Best Practices to Securely Work from Home
Now that you're working from home, there are a few security best practices to follow to help make sure you and your company are protected from cyber security threats.
For example, have you thought about the security of your home network with all of your "things" connected to it?
Don't forget that working securely has as much to do with your actions as it does with your IT environment, so don't let your new work location let down your guard.
Here Are a Few Best Practices to Securely Work From Home:
#1 Update Your Devices & Use Strong Passwords
- Update your computer’s operating system to make sure it has the latest security updates and patches.
- Update your web browser.
- Install or update antivirus software (this may be provided by your company). There are lots of choices. Some good options include BitDefender, Webroot, Trend Micro.
- Update your WiFi router & make sure you’ve changed the default admin password.
- Update Internet-connected devices – smart thermostat, doorbell camera, security system, etc.
- Use strong passwords.
#2 Use the VPN When Necessary
- Turn on the VPN when accessing company info – disconnect when you’re done.
- Consider rebooting your computer after you’re done working so you don’t accidentally leave the VPN on.
- Only do work-related activities when the VPN is on. Anything else – streaming music, watching videos, online shopping, etc. – could slow down the connection for everyone and increase your risk for cyber threats.
#3 Stay Vigilant About Potential Email Scams and Fake Websites
Hackers are taking advantage of COVID-19 and people working from home. They're banking on security not being as tight and they're hoping to use your personal device to get into your company's data.
- Carefully review emails before clicking links or attachments. If something looks odd, don’t click – just delete it.
- You shouldn’t have to download anything to look a map of the COVID-19 spread or pay to get the latest info.
- If you think you’ve interacted with an email or website you shouldn’t have, call your IT department immediately. If that's us, call (800) 481-4369.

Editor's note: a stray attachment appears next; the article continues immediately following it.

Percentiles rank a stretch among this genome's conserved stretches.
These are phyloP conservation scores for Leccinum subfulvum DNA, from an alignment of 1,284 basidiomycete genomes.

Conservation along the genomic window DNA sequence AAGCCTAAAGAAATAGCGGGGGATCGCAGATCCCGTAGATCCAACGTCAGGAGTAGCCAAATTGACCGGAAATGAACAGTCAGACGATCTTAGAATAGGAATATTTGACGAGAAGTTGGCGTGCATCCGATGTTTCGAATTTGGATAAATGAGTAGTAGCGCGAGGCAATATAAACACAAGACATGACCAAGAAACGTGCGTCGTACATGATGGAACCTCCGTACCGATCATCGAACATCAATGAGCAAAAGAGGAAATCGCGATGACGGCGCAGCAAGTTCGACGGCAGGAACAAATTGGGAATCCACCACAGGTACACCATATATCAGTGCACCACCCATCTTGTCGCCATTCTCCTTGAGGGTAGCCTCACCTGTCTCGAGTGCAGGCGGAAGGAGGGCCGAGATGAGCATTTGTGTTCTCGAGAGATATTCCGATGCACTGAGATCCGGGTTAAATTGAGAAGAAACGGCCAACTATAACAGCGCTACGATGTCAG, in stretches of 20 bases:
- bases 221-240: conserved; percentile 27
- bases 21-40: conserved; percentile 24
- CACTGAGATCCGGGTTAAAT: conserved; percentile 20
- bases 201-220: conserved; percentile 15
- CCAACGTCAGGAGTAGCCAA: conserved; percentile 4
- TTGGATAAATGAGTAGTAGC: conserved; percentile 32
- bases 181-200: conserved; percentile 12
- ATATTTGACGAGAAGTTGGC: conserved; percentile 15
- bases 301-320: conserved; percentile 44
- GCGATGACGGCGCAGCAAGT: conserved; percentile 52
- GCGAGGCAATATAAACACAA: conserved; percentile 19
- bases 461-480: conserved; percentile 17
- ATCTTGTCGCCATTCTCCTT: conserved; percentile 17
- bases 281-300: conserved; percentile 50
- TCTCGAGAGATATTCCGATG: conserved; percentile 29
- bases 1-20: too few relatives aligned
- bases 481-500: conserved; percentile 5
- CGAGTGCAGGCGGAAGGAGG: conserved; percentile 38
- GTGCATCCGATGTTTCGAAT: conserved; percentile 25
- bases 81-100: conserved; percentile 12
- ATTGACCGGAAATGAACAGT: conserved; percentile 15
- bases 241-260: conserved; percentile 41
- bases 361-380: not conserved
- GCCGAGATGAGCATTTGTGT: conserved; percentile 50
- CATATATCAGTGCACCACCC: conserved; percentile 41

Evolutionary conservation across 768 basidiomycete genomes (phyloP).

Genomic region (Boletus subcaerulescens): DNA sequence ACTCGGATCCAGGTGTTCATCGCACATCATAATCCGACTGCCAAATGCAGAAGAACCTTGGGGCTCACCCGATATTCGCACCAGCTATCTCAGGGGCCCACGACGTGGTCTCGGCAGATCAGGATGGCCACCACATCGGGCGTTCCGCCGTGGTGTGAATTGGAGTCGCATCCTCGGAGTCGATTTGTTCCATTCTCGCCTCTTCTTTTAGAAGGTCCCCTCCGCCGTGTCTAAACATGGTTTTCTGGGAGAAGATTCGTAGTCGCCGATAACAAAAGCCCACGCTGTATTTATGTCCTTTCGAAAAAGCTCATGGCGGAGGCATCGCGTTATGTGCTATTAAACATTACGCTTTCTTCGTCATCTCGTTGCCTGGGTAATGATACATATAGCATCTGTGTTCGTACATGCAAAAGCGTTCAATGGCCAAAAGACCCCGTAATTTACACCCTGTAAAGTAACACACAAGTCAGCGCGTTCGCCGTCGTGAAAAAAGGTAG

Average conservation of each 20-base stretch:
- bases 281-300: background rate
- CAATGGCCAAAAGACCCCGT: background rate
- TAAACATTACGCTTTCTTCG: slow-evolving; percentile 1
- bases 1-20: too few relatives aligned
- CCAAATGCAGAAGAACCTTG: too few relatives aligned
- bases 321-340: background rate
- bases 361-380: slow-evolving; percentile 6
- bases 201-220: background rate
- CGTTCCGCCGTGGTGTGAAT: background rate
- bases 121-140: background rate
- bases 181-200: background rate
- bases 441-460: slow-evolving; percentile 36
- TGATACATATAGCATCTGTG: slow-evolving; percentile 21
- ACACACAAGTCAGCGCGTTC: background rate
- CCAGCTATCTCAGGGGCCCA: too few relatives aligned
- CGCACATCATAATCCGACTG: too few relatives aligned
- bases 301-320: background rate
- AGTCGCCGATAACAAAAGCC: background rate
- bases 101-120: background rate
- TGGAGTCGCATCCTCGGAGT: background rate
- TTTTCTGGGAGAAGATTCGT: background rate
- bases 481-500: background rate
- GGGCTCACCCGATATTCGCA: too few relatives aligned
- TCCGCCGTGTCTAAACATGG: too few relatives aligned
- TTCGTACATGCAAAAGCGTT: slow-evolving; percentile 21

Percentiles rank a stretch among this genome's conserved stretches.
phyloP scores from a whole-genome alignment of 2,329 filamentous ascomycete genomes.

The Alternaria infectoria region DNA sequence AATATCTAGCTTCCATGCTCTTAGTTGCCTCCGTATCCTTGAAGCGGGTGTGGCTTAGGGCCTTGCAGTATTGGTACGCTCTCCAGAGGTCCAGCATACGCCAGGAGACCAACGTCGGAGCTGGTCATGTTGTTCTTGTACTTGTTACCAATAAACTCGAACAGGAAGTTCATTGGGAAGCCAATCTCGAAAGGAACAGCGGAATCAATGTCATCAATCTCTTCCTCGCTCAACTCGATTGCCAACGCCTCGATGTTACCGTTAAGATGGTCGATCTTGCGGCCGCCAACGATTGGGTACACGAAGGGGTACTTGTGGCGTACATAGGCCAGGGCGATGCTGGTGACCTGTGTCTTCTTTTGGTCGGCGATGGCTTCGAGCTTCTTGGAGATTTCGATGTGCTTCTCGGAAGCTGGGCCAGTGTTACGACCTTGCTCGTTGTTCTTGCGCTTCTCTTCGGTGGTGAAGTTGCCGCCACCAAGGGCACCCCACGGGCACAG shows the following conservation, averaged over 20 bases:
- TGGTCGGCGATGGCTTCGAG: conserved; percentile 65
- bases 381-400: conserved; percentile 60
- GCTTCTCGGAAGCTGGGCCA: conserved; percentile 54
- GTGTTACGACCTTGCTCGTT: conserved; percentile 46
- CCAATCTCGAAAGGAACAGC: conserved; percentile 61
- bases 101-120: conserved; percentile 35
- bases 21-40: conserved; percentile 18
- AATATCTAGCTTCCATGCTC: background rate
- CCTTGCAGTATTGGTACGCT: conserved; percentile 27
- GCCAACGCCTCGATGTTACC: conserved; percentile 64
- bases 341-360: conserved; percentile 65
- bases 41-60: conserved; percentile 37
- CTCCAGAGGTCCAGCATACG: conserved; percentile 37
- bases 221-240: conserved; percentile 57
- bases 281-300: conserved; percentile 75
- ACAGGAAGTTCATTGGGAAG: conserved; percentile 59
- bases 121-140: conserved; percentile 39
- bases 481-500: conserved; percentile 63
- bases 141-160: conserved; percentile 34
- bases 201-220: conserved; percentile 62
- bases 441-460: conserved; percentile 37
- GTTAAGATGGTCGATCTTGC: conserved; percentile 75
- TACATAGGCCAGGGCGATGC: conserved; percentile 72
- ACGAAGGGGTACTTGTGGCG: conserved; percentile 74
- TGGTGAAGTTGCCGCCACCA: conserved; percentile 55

#4 Enable Multi-Factor Authentication When Possible
Multi-factor authentication verifies your identity more than once for logging into certain websites, apps, etc. (Ex: Entering your password, then a one-time code)
- This may be controlled by your organization for business information. It’s a good idea to use when it’s available for personal things too for an extra layer of security protection.
#5 Be Mindful of Shared Spaces and Shared Computers
- If you’re using a shared computer, set up a separate user account with a password for yourself so other users can’t accidentally see your business files.
- Follow the same security best practices you would when you’re in the office.
- Lock or log off your computer when you step away.
- Don’t leave your password on a sticky note.
- Keep confidentiality in mind with phone calls, virtual meetings, etc. Be mindful of who else may be able to hear you and see your screen.
#6 Keep Business Files Where They Belong
- If you download company files to your computer to work on them, be sure to put them back where they go when you’re done (on the server, cloud file storage, SharePoint, etc. – your company will direct you for where files should go).
Need IT Guidance and Support
A crisis situation has a way of revealing IT support gaps. If your organization is located in Southern California, we can help you get an objective view of what's really going on with an IT assessment. Give us a call at 800-481-4369 to schedule a FREE IT assessment.
About Courtney Casey
In an industry dominated by men, Courtney Casey, Director of Marketing for Accent Computer Solutions, Inc., is making her mark on the world of information technology. Courtney has been immersed in the IT field most of her life and has been molded into the tech savvy expert she is today. She began working for Accent while earning her Bachelor's degree from California State University, Long Beach. Known in the Inland Empire as the "Tech Girl," Courtney is a regular columnist for the region's newspaper of record, The Press-Enterprise. Her columns address topical news trends, new technology products, and offer advice on how to embrace technology or avoid common IT pitfalls.